As P. David Pearson once put it, "Scaffolding is the heart and the art of teaching" (1992, p. 145-199). Scaffolding means providing our students with just the right amount of support in the form of more examples and meaningful opportunities to practice independently and with peers. With the daily challenges we face as teachers, together with the massive amount of print students encounter, and the demand for higher test scores, the need for quality scaffolded instruction in comprehension is great.

As a national staff developer and literacy coach, I spend about 25-30 hours every month teaching students in grades K-6 and occasionally in grades 7-8 as well. Most of the schools I serve are program improvement buildings and Title I schools that are filled with English learners. Many of these schools are located in high-poverty areas. The students and teachers alike are under extreme pressure to raise their test scores. Even in the upper-middle-class schools where I coach, teachers feel the heat and expectations for improved performance. Nobody in schools today escapes this unfortunate reality. In all of these different schools where I demonstrate, teach, and coach every week, I learn along with the teachers and students what works best and what doesn't. It is a humbling challenge to say the least. Comprehension is always the number-one concern of the teachers.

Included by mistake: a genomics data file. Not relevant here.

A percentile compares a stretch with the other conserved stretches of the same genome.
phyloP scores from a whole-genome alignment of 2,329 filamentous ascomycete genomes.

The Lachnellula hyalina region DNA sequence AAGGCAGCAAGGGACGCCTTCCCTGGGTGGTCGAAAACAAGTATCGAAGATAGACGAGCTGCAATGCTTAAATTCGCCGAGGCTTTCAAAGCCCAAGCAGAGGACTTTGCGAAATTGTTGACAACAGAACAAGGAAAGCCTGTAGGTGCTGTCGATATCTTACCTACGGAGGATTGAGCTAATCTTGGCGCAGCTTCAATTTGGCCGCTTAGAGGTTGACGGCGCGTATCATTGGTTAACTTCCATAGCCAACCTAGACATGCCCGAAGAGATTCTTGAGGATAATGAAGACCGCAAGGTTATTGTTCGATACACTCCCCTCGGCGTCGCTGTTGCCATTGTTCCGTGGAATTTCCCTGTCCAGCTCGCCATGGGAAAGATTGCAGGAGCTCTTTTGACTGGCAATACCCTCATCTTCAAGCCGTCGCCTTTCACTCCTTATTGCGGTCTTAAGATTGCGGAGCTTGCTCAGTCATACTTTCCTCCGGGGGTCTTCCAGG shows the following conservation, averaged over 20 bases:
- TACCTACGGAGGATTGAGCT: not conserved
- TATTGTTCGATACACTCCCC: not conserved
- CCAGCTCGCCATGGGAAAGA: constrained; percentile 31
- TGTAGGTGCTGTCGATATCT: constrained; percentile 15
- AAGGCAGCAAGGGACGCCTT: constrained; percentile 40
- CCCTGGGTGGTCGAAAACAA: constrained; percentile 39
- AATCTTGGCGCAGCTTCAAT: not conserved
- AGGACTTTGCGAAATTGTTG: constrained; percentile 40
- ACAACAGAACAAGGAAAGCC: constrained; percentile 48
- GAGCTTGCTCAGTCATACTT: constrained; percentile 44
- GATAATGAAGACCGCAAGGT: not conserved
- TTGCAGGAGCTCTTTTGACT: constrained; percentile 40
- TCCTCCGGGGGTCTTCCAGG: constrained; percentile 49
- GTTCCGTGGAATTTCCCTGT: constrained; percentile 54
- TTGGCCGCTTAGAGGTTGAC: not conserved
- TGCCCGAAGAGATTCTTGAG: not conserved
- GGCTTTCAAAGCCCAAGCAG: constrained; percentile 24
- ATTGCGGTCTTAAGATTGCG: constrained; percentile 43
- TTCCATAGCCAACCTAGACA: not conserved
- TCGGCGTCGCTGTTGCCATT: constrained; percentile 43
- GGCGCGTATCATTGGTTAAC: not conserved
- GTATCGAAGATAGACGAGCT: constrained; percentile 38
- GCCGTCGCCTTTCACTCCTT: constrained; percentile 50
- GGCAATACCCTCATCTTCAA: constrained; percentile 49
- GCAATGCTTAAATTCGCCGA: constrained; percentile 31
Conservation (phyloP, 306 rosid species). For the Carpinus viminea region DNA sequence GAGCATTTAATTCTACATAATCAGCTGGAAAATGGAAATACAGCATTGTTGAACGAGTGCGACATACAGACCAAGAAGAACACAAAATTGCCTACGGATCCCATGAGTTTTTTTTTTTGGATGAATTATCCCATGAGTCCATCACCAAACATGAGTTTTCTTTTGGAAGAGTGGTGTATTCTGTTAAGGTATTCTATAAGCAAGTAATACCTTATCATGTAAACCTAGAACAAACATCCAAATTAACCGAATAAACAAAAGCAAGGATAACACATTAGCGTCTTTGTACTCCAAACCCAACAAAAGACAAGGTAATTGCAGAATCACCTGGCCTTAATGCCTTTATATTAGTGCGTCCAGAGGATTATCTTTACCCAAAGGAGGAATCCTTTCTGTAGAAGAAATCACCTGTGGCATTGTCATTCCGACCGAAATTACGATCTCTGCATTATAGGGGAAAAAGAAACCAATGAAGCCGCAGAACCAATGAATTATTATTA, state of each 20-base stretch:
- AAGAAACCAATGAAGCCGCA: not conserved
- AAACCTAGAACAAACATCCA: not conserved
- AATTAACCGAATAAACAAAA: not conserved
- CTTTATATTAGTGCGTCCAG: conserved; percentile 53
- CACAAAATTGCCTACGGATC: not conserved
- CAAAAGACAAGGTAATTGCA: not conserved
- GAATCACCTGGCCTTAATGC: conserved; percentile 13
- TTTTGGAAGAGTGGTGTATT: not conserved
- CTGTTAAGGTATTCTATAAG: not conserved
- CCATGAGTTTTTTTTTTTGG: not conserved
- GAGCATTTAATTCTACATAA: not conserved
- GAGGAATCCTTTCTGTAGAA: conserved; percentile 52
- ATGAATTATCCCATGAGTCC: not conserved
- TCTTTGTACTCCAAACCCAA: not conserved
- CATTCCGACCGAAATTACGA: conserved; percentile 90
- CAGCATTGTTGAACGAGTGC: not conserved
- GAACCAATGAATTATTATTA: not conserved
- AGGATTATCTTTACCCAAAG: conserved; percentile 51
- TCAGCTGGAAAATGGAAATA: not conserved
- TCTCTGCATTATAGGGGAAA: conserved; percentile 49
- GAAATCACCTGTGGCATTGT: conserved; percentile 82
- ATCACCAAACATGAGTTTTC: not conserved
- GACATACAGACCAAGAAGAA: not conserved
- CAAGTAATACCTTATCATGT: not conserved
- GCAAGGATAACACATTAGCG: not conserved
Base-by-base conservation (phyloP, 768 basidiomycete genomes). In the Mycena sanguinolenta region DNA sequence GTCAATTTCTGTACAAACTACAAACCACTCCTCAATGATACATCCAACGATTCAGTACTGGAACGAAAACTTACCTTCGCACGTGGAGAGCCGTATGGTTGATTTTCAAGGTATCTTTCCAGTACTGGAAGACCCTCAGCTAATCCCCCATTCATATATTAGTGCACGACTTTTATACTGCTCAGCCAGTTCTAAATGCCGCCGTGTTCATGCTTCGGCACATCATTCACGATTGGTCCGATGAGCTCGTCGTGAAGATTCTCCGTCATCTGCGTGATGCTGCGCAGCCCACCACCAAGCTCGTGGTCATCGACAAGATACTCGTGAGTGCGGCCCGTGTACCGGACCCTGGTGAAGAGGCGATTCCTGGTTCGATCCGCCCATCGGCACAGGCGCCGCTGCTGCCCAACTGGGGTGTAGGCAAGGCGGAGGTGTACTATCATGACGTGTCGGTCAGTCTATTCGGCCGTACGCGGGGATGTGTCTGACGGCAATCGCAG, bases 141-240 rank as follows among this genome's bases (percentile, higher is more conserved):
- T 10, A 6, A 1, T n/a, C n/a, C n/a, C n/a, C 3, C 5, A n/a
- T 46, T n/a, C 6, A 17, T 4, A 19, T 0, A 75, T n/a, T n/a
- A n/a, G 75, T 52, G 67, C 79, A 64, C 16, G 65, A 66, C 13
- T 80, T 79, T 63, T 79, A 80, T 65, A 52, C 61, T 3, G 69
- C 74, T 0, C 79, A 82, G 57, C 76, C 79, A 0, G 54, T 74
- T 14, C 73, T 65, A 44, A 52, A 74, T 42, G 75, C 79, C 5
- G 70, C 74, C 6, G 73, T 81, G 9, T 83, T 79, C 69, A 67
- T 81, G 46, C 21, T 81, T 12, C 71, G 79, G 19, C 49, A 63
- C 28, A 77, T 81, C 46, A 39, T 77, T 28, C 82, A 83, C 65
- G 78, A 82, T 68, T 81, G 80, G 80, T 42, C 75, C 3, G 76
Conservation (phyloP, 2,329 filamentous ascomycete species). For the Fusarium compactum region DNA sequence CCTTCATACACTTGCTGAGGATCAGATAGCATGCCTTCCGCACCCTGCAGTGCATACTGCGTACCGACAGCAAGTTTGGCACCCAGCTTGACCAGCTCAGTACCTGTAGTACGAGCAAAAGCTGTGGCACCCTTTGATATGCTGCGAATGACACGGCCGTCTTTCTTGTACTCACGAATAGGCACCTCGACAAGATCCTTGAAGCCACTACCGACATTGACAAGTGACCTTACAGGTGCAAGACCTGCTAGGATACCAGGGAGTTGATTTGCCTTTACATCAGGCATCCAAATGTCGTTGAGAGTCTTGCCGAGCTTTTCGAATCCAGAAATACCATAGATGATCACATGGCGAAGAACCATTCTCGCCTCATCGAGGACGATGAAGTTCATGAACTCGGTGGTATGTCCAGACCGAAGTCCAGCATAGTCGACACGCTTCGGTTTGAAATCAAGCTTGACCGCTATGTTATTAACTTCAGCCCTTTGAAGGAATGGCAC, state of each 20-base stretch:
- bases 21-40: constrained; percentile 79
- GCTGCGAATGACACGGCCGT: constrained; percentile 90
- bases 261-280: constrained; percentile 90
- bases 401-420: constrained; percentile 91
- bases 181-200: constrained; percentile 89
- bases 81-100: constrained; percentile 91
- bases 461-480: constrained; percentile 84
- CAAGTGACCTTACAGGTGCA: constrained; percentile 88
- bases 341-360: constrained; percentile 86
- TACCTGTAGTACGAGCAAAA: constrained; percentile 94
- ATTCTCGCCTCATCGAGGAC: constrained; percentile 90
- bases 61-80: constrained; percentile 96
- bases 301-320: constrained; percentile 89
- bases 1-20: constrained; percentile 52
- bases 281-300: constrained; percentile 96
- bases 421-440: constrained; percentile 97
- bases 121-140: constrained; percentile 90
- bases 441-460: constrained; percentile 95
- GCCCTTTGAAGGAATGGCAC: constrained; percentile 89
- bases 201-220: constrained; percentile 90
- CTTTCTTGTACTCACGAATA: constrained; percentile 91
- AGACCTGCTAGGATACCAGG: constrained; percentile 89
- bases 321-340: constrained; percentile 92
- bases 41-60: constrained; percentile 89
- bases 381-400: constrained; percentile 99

Teachers today can't seem to gather enough comprehension ideas to meet the demands of the testing and the standards. The growing interest in comprehension stems in part from the National Reading Panel (2000a) guidelines that require every reading program to include explicit instruction in comprehension along with phonemic awareness, phonics, fluency, and vocabulary. The interest in comprehension is greater than ever and growing.

The theme I've chosen for this book is active engagement in comprehension lessons. I began to notice that after demo lessons, when I ask teachers to tell me what they notice about the lessons, the first comment is always, "The students were engaged. They were with you the entire time." So I decided to research and write about the most engaging and creative ways to teach comprehension to our students. The best part about teaching this way is that the students end up doing the work of learning and your job of teaching is much easier! Picture students making colorful chains to represent their connections. Or imagine students role playing story characters as they infer feelings. Or how about teams of students working together to use the sentence frame, "I can tell that . . ." as they read, record, and discuss their inferences in a social studies text. In these lessons, students talk, students collaborate, and they are supported as they think deeply about their comprehension.

You can use any of the tools in this book with lessons you already have in your own repertoire of exciting lessons designed to increase your students' learning engagement. For example, you might have a really great lesson on predicting from another book or workshop. You read this book and decide to add drama to the lesson. It is up to you to adapt the tools such as drama, music, gestures, and the metaphors of characters to your own teaching style. I wrote this book for teachers like you who want to achieve results by engaging students more effectively.